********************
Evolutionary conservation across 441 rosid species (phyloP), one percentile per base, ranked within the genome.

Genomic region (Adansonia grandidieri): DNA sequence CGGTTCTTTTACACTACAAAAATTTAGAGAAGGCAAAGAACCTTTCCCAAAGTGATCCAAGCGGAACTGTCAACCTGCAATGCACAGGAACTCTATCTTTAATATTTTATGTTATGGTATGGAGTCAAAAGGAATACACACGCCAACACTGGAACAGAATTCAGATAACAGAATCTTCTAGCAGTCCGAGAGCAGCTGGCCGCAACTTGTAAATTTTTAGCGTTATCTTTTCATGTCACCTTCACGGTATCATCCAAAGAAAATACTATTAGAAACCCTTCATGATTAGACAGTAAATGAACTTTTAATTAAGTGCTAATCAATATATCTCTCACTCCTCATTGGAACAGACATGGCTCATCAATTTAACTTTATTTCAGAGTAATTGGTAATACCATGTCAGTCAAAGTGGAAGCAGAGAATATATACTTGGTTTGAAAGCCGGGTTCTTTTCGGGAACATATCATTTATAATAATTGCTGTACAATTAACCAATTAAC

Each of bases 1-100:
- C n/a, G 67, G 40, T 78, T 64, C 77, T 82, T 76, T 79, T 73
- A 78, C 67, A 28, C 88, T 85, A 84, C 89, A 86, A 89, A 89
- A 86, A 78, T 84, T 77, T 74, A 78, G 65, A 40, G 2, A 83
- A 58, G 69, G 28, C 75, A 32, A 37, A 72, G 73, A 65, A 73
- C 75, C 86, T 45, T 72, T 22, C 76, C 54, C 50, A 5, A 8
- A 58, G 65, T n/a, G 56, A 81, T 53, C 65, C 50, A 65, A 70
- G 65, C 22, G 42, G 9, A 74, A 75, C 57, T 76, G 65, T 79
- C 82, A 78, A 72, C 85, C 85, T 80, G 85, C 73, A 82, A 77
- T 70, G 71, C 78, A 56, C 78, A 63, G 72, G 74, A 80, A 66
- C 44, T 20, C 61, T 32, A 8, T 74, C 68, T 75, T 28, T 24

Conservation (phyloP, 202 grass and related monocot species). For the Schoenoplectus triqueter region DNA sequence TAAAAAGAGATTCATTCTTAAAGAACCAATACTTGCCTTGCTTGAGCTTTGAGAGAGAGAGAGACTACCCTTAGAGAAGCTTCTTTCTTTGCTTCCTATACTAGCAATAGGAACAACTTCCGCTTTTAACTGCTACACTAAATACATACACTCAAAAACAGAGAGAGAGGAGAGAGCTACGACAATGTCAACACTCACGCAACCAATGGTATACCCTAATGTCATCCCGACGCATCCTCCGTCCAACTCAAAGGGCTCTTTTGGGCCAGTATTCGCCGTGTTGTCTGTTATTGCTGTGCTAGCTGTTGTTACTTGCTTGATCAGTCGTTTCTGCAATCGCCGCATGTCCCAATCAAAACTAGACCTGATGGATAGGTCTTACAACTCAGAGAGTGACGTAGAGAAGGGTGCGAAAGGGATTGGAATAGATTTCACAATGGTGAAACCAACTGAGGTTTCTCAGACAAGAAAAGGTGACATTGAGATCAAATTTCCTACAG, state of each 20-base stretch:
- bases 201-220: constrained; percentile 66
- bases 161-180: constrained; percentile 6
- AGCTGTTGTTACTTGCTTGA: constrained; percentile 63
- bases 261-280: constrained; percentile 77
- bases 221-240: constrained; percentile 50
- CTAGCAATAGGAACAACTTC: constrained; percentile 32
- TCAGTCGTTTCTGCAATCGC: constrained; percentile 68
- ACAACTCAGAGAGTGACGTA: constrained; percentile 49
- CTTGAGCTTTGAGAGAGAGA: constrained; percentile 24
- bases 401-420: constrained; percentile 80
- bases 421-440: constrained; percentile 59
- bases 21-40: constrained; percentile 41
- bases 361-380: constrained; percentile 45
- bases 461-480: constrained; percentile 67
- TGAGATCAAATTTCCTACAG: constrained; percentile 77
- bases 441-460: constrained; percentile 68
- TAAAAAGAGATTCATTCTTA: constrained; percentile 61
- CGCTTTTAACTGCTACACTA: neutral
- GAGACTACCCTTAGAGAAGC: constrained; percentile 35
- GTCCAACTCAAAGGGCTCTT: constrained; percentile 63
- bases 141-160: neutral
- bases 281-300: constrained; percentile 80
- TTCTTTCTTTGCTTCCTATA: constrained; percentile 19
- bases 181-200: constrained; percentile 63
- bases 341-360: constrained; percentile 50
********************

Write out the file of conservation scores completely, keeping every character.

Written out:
Evolutionary conservation across 441 rosid species (phyloP), one percentile per base, ranked within the genome.

Genomic region (Adansonia grandidieri): DNA sequence CGGTTCTTTTACACTACAAAAATTTAGAGAAGGCAAAGAACCTTTCCCAAAGTGATCCAAGCGGAACTGTCAACCTGCAATGCACAGGAACTCTATCTTTAATATTTTATGTTATGGTATGGAGTCAAAAGGAATACACACGCCAACACTGGAACAGAATTCAGATAACAGAATCTTCTAGCAGTCCGAGAGCAGCTGGCCGCAACTTGTAAATTTTTAGCGTTATCTTTTCATGTCACCTTCACGGTATCATCCAAAGAAAATACTATTAGAAACCCTTCATGATTAGACAGTAAATGAACTTTTAATTAAGTGCTAATCAATATATCTCTCACTCCTCATTGGAACAGACATGGCTCATCAATTTAACTTTATTTCAGAGTAATTGGTAATACCATGTCAGTCAAAGTGGAAGCAGAGAATATATACTTGGTTTGAAAGCCGGGTTCTTTTCGGGAACATATCATTTATAATAATTGCTGTACAATTAACCAATTAAC

Each of bases 1-100:
- C n/a, G 67, G 40, T 78, T 64, C 77, T 82, T 76, T 79, T 73
- A 78, C 67, A 28, C 88, T 85, A 84, C 89, A 86, A 89, A 89
- A 86, A 78, T 84, T 77, T 74, A 78, G 65, A 40, G 2, A 83
- A 58, G 69, G 28, C 75, A 32, A 37, A 72, G 73, A 65, A 73
- C 75, C 86, T 45, T 72, T 22, C 76, C 54, C 50, A 5, A 8
- A 58, G 65, T n/a, G 56, A 81, T 53, C 65, C 50, A 65, A 70
- G 65, C 22, G 42, G 9, A 74, A 75, C 57, T 76, G 65, T 79
- C 82, A 78, A 72, C 85, C 85, T 80, G 85, C 73, A 82, A 77
- T 70, G 71, C 78, A 56, C 78, A 63, G 72, G 74, A 80, A 66
- C 44, T 20, C 61, T 32, A 8, T 74, C 68, T 75, T 28, T 24

Conservation (phyloP, 202 grass and related monocot species). For the Schoenoplectus triqueter region DNA sequence TAAAAAGAGATTCATTCTTAAAGAACCAATACTTGCCTTGCTTGAGCTTTGAGAGAGAGAGAGACTACCCTTAGAGAAGCTTCTTTCTTTGCTTCCTATACTAGCAATAGGAACAACTTCCGCTTTTAACTGCTACACTAAATACATACACTCAAAAACAGAGAGAGAGGAGAGAGCTACGACAATGTCAACACTCACGCAACCAATGGTATACCCTAATGTCATCCCGACGCATCCTCCGTCCAACTCAAAGGGCTCTTTTGGGCCAGTATTCGCCGTGTTGTCTGTTATTGCTGTGCTAGCTGTTGTTACTTGCTTGATCAGTCGTTTCTGCAATCGCCGCATGTCCCAATCAAAACTAGACCTGATGGATAGGTCTTACAACTCAGAGAGTGACGTAGAGAAGGGTGCGAAAGGGATTGGAATAGATTTCACAATGGTGAAACCAACTGAGGTTTCTCAGACAAGAAAAGGTGACATTGAGATCAAATTTCCTACAG, state of each 20-base stretch:
- bases 201-220: constrained; percentile 66
- bases 161-180: constrained; percentile 6
- AGCTGTTGTTACTTGCTTGA: constrained; percentile 63
- bases 261-280: constrained; percentile 77
- bases 221-240: constrained; percentile 50
- CTAGCAATAGGAACAACTTC: constrained; percentile 32
- TCAGTCGTTTCTGCAATCGC: constrained; percentile 68
- ACAACTCAGAGAGTGACGTA: constrained; percentile 49
- CTTGAGCTTTGAGAGAGAGA: constrained; percentile 24
- bases 401-420: constrained; percentile 80
- bases 421-440: constrained; percentile 59
- bases 21-40: constrained; percentile 41
- bases 361-380: constrained; percentile 45
- bases 461-480: constrained; percentile 67
- TGAGATCAAATTTCCTACAG: constrained; percentile 77
- bases 441-460: constrained; percentile 68
- TAAAAAGAGATTCATTCTTA: constrained; percentile 61
- CGCTTTTAACTGCTACACTA: neutral
- GAGACTACCCTTAGAGAAGC: constrained; percentile 35
- GTCCAACTCAAAGGGCTCTT: constrained; percentile 63
- bases 141-160: neutral
- bases 281-300: constrained; percentile 80
- TTCTTTCTTTGCTTCCTATA: constrained; percentile 19
- bases 181-200: constrained; percentile 63
- bases 341-360: constrained; percentile 50